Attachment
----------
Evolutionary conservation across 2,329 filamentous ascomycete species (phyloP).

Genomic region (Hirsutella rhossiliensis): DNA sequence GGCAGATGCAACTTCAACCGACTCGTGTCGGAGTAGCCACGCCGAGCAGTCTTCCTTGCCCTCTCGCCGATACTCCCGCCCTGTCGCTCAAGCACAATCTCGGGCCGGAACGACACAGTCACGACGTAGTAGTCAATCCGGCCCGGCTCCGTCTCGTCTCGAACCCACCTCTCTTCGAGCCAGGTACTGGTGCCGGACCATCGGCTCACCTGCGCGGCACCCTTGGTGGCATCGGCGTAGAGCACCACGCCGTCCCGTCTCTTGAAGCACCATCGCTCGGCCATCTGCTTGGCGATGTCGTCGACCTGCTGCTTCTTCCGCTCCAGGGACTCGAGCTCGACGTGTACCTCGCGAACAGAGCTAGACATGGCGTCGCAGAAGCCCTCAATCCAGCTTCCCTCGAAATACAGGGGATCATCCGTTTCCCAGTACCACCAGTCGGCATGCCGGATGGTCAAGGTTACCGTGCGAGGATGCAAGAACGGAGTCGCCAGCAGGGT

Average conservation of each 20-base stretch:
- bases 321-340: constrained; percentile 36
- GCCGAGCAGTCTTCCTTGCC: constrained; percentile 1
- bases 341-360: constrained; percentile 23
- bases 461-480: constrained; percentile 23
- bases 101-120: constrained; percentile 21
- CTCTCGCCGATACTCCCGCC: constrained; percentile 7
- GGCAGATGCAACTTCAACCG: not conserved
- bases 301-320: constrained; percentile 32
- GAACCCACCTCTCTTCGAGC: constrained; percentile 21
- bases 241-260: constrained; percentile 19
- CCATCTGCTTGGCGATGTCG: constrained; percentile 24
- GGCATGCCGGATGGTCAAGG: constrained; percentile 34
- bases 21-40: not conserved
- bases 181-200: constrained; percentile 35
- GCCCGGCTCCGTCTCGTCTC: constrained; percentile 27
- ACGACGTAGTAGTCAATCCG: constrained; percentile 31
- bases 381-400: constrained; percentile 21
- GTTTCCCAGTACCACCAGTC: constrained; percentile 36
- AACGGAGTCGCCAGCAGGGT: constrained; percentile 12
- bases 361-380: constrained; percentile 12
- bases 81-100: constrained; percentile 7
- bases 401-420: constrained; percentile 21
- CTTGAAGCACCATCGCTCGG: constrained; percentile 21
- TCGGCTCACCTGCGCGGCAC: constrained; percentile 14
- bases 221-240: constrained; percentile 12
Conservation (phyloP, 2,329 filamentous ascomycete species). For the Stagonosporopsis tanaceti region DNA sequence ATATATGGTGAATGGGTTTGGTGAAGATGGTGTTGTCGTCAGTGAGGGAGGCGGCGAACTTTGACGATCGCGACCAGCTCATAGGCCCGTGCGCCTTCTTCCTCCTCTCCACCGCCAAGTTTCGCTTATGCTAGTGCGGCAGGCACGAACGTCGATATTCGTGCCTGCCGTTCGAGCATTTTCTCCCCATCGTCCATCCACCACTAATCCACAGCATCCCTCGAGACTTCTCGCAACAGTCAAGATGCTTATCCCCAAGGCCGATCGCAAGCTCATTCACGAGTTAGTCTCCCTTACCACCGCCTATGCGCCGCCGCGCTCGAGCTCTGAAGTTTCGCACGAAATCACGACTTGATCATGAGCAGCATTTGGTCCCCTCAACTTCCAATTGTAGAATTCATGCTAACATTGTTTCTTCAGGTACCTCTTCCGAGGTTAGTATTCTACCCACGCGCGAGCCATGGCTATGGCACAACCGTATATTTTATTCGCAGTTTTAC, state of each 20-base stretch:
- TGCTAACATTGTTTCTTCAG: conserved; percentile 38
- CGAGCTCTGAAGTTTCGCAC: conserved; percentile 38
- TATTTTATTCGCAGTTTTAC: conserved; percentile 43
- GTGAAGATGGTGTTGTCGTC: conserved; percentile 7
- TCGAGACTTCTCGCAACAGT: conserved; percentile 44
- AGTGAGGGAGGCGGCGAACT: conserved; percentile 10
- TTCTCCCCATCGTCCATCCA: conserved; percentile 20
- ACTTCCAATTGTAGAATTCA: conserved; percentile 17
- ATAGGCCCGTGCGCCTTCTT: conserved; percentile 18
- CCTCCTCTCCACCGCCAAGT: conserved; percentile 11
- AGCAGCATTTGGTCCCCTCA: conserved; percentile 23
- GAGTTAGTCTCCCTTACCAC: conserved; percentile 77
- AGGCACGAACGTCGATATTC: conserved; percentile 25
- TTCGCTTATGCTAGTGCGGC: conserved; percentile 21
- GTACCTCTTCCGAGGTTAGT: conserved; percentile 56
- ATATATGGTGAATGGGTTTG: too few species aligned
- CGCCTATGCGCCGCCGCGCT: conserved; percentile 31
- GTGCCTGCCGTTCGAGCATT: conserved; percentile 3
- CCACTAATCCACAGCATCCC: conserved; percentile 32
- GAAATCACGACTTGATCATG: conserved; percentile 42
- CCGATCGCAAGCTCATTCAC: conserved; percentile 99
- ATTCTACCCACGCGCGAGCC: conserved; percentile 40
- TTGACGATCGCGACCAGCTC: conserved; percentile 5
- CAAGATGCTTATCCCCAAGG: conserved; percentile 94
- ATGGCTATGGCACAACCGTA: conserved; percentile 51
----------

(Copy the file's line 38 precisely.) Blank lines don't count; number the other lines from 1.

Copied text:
- ATAGGCCCGTGCGCCTTCTT: conserved; percentile 18